Hepatitis B virus (HBV) causes more than 780,000 deaths every year, mostly from cirrhosis and hepatocellular carcinoma. Effective vaccines are available that protect people against infection with HBV. However, despite this availability, many people worldwide remain unvaccinated or lose immunity after vaccination. This means they are vulnerable to becoming infected with the virus.
In these patients, non-pharmacological approaches should be considered first, such as reducing alcohol consumption if the patient is an alcoholic or using drugs such as methadone which can suppress immune function.
If these measures fail, pharmacotherapy can be used to reduce serum levels of HBV proteins and therefore inhibit viral replication. Interferon alpha is the only drug approved by the US FDA for treatment of chronic HBV. It must be administered under medical supervision daily for several months until antibodies produced by the body fight off the infection.
According to the European Association for the Study of the Liver (EASL), an inactive hepatitis B virus (HBV) carrier state is defined as chronic HBV infection that has been present for at least 6 months, is associated with normal ALT (Alanine aminotransferase), undetectable or very low serum HBV DNA levels below 2000 IU/ml, and is HBeAg negative. An inactive carrier state indicates that the patient's body is able to fight off the infection but cannot do so completely. A small number of patients may develop progressive liver disease over time.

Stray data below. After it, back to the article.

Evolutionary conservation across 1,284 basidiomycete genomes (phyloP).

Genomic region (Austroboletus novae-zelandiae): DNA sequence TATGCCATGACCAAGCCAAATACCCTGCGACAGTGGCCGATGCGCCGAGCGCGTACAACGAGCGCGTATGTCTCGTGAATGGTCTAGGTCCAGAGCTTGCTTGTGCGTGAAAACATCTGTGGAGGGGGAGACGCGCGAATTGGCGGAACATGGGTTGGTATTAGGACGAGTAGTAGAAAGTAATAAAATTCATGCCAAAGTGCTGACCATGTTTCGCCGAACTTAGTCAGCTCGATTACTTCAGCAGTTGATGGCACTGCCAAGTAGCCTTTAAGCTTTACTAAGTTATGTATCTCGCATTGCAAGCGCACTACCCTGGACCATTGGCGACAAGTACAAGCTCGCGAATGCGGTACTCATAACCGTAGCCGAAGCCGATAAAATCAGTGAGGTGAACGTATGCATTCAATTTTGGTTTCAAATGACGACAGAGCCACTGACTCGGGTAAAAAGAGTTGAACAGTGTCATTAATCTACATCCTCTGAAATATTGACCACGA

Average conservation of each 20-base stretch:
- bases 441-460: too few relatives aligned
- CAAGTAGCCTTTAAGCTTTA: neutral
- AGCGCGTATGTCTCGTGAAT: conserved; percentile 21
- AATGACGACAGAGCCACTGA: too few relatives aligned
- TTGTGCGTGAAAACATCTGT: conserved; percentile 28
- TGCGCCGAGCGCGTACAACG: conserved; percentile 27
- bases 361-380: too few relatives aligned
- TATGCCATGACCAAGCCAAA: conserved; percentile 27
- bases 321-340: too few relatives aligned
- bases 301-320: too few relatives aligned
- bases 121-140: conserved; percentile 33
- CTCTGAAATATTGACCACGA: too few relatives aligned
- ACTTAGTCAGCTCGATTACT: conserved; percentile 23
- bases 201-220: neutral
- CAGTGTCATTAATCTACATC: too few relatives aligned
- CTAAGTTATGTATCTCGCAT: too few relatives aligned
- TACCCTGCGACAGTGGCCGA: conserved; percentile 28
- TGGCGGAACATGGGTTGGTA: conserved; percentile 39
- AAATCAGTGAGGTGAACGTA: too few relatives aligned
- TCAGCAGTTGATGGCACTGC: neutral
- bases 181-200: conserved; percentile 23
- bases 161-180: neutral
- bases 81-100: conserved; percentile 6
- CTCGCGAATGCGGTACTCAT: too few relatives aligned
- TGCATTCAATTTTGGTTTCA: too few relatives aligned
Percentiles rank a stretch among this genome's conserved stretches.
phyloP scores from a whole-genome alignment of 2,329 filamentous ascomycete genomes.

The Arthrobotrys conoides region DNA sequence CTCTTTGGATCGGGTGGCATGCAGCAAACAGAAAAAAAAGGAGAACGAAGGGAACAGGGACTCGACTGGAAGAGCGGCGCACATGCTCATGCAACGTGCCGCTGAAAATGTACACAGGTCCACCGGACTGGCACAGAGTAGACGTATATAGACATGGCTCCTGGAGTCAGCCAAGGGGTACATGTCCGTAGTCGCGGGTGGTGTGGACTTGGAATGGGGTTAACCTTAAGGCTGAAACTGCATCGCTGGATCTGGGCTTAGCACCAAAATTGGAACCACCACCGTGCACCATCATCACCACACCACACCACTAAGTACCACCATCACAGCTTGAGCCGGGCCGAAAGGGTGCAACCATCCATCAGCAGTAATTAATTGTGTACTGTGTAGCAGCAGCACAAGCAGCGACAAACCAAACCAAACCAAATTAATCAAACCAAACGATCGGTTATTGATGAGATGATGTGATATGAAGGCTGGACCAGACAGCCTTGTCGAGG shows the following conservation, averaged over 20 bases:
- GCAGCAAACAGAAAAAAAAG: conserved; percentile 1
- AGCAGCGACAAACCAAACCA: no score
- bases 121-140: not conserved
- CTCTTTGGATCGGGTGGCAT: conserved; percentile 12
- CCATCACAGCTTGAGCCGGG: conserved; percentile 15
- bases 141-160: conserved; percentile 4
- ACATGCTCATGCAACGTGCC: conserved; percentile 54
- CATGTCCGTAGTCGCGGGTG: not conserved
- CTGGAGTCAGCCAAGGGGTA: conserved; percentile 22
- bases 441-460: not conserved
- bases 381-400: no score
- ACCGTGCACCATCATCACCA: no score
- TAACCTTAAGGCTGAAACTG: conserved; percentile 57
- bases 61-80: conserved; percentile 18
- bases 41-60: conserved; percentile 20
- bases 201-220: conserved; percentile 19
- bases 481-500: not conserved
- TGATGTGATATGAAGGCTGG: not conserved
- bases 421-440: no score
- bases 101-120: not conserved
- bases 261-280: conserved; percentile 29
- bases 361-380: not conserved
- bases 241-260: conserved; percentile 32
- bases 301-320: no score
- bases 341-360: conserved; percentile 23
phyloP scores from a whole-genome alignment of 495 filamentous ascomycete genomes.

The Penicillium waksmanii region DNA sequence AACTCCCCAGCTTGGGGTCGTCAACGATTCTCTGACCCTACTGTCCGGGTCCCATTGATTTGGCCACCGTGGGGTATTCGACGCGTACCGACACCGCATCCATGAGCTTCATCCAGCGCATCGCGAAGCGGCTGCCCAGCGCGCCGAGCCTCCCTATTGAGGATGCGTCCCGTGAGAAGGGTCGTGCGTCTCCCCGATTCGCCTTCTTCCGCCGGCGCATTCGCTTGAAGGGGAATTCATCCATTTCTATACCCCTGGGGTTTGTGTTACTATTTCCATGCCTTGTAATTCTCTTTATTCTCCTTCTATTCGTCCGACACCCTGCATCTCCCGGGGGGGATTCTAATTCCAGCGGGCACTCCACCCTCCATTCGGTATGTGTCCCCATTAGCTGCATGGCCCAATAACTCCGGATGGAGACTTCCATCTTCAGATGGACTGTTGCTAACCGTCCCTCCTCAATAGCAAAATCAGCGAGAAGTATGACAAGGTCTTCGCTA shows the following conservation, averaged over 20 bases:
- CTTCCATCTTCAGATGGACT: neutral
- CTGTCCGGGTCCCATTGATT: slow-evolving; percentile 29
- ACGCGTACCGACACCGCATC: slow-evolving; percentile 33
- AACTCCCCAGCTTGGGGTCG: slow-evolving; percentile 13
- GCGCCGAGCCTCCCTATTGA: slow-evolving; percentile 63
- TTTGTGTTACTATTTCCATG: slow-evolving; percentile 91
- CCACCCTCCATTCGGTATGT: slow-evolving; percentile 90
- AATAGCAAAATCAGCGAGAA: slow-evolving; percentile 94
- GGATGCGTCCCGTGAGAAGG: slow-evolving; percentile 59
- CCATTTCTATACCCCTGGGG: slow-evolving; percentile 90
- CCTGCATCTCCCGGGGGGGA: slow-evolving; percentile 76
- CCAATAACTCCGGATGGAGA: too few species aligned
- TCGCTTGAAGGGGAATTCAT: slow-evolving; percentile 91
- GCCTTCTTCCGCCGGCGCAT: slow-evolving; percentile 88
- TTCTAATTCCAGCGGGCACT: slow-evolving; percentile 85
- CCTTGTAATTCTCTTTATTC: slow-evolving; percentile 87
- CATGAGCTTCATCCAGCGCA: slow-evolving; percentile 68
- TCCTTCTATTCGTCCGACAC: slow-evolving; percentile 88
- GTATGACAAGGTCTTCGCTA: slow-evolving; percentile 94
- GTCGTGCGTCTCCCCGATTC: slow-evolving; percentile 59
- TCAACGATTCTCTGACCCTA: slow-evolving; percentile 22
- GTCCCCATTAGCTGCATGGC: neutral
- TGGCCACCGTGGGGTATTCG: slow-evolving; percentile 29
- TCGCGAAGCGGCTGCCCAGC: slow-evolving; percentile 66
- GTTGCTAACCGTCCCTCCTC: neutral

Inactive carriers are not infectious. They can spread the virus to others through contact with infected blood or other bodily fluids though they will not know they are carrying the virus. Inactive carriers are treated the same as people who have healed from acute infection. They must be tested regularly for evidence of re-activation of the virus and any time there is exposure to blood or other bodily fluids they should be given preventive medication.
People who have active hepatitis B may appear healthy but their livers could be suffering damage due to the presence of the virus. Their ALT levels may be high compared to an uninfected person. Active carriers can spread the virus through contact with infected blood or other bodily fluids. They should be treated just like people with acute infection or chronic hepatitis.
New hepatitis B infections are most common among adults aged 30–49 years old, owing to the fact that many people in this age range have not been vaccinated as advised. Children under five are also at risk because they can't tell the difference between a healthy liver and one with chronic hepatitis B.
The virus that causes hepatitis B can also cause serious long-term problems for those who are infected. Infection during adulthood may lead to cirrhosis of the liver, cancer, or death. People who are infected while still babies usually will grow up to be sickly if they are not given the proper treatment immediately after diagnosis. The only cure for hepatitis B is a replacement liver transplant or therapy which restores the patient's immune system to fight off the infection.
Hepatitis C is more likely to cause severe disease in infants born to mothers with hepatitis B or C than it is in adults. This is because their immune systems are not developed enough to fight off the virus that causes it. Most children born with hepatitis C do not know it until they are diagnosed with some other condition, such as diabetes or hemophilia. At that point, they need treatment before their organs begin to fail.